I still remember the first time I read an entire book all by myself. My mother had taken me shopping with her after school that day, and she told me I could chose any book from a bin in the store. The book I selected was called, The Big Jump and Other Stories. As soon as we got home, I began to read. It was hard work, and I stumbled over some of the words, but I kept on going. I wasn't finished when Mom called me for dinner, so after we ate, I sat on the red kitchen stool and read the rest of the book out loud to her. When I was finished I closed the cover and held that book close. I had a good feeling and most importantly, I was hooked. After that day, I had to be reading all of the time.
The West Portal branch of the San Francisco Public Library was located down the hill from my elementary school and I visited it several days a week, checking out a stack of books each time. I had friends and I loved to play, but books were friends too. As an only child, I often had to attend adult events with my parents (boring!) and it helped to bring a book along.
Stories made me happy and they made me sad, and they took me to new worlds, both real and imaginary. I decided then and there that I would be a writer when I grew up. Nothing could be more wonderful than a life spent weaving words into stories that children could read and love.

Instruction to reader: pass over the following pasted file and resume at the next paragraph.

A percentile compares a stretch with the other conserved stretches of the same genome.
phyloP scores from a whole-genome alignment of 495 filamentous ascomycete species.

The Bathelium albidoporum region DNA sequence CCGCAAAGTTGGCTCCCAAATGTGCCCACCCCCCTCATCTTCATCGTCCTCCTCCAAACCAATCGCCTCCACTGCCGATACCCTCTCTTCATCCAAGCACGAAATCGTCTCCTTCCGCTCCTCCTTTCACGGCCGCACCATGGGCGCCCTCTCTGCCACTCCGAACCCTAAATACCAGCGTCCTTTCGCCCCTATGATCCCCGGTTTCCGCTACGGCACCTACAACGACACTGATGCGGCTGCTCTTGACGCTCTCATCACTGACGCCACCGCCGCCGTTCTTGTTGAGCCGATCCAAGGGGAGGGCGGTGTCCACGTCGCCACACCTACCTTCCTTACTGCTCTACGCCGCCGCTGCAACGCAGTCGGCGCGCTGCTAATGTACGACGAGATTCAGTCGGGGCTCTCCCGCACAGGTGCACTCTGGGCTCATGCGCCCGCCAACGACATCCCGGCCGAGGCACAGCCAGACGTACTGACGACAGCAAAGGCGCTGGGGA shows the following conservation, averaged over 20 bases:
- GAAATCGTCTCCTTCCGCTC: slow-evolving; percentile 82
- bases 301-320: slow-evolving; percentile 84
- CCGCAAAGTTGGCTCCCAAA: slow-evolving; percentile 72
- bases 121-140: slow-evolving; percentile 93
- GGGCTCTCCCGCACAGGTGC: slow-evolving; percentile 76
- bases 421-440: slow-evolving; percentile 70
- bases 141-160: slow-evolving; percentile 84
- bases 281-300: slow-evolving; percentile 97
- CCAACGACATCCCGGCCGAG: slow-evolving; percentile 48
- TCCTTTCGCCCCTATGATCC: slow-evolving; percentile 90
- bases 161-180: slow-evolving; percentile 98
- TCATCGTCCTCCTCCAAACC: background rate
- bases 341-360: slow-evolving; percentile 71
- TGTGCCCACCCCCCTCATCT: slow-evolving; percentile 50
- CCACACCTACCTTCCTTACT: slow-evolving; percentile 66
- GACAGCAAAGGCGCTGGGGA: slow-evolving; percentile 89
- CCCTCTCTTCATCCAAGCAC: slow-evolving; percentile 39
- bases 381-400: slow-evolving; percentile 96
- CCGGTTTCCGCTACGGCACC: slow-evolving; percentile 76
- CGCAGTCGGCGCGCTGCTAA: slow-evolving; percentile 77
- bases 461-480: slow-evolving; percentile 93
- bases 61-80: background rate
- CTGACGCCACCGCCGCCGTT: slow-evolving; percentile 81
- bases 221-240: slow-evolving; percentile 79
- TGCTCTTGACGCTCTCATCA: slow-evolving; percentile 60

The job of being a writer proved to be different than my childhood dreams. I grew up, went to college at the University of California at Berkeley, got married, worked as a children's librarian and had two beautiful daughters. I wrote many many stories for many many years before my first book was published. But I didn't give up, I kept right on writing and reading and loving books.
And guess what? The struggle has turned out to be worth it, because I was right, all along. Nothing, for me, is more wonderful than weaving words into stories. I hope that the children who read my books will be entertained and delighted, as I was when I was a child.